Did you know?
Works by the acclaimed artist Thomas Baines appear in the William Fehr collection at the Castle of Good Hope.
The oldest surviving colonial building in South Africa is the Castle of Good Hope, built by the Dutch East India Company as a replenishment station for their ships journeying from Europe to the East on trading expeditions.
Building commenced in 1666, and a decade later the Castle was the centre of all life at the Cape. It was constructed as a pentagonal fortress with five bastions named after the main titles of Willem, the Prince of Orange, namely Leerdam, Buuren, Catzenellenbogen, Nassau, and Oranje.
During the British occupation of the Cape, there was little Colonial Office sentiment for this historic landmark. At one stage, so the legend goes, it was offered up for sale. The asking price? A mere 83 pounds and 34 pence. Even with appreciation that would be a paltry sum today.
The pastel-painted buildings constructed of stone are now home to the Castle Military Museum and the William Fehr Collection. The workshops the building once housed, the living quarters, the cellars and the dungeons can be toured, as well as the Kat Balcony, from which important announcements were made to an audience of soldiers, burghers (residents) and slaves.
The Fehr collection, dating from the 17th to 19th century, features art, antique Cape furniture, metal objects, ceramics and glassware collected by a Cape businessman between 1892 and 1968.
Guided tours of the Castle are conducted from Monday to Saturday at 11am, 12 noon and 2pm, while each weekday at 10am and 12pm a Key Ceremony is performed, replicating the ceremonial unlocking of the Castle in olden times. It is followed by the firing of the signal cannon. Horse-and-carriage rides of an hour are conducted daily at 10.30am, 12.45pm and 2.45pm, and can also be arranged at sunset. Meals can be enjoyed at De Goewerneur Restaurant.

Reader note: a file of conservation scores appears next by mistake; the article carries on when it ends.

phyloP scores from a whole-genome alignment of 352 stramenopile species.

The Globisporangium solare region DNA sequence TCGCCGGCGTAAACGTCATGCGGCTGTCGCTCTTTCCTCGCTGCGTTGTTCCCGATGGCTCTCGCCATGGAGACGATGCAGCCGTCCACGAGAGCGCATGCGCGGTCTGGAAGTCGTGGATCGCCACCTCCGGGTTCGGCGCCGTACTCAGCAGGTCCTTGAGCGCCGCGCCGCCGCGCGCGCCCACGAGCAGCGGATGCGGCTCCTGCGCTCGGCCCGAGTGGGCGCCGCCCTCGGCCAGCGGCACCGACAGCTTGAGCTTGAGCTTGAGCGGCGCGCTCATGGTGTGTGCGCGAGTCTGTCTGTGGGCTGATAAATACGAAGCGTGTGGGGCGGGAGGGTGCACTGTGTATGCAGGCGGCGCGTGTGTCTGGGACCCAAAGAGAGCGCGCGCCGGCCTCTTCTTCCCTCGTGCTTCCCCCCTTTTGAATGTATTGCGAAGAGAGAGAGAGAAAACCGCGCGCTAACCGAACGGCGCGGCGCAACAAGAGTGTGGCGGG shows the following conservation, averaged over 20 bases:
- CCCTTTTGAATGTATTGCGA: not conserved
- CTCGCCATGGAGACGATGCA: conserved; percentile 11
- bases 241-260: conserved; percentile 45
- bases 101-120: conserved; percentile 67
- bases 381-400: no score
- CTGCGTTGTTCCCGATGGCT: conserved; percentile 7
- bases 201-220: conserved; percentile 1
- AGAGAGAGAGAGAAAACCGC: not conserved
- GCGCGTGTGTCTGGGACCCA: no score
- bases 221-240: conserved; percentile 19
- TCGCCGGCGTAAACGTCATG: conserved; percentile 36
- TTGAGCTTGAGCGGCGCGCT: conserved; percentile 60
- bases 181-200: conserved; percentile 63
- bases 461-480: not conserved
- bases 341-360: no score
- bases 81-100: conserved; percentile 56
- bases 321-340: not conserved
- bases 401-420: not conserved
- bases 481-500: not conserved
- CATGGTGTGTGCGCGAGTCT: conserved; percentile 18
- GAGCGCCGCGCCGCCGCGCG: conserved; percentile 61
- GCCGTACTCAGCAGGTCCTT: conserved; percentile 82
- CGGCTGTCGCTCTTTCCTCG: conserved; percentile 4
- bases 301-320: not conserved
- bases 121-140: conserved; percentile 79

The distinctive Castle of Good Hope Fort maintains its long association with the military, being the headquarters of the army in the Western Cape. Each November it hosts a popular Military Tattoo, offering family entertainment.
Another novel adventure that starts at the Castle is a tour of the underground tunnels that once channelled the canals and rivers that brought fresh water to the city. These tours last between one and three hours and take you on a fascinating tour of the past.
Travel tips & Planning info
Who to contact
Castle of Good Hope
Buitenkant Street, opposite the Grand Parade, Cape Town
Tel: +27 (0)21 464 1260/4
Tel: +27 (0)21 787 1249
Horse and Carriage Tours
Tel: +27 (0)82 575 5669
Tel: +27 (0)82 482 4006
How to get here
If you don't have your own car, CitySightseeing, Cape Town's hop-off/hop-on bus will get you to the Castle (take the Red Route). Another option is to call for a taxi from a reliable service, or take an organised city tour.
Best time to visit
The city is idyllic in the spring and summer. If you're at the Castle in the winter, take an umbrella for rain protection in the outdoor areas.
Around the area
Some of the attractions close to the Castle include Greenmarket Square, the City Hall, the District Six Museum, Green Point and the V&A Waterfront.
Tours to do
Take a tunnel tour or organise a ride in the horse and carriage.
Touring the Castle requires walking, and there can be quite a bit of it. Stop off at the restaurant along the way to refresh before continuing with your sightseeing.
What will it cost
Adults pay R30 and children R15 entrance fee. Check with tour operators for individual tour prices.
Length of stay
Give the Castle at least half a day to do it justice.
Where to stay
Accommodation facilities close by can be found in the City Bowl, or Atlantic Seaboard.
If you are in Cape Town in November look out for the Military Tattoo which is held at the Castle.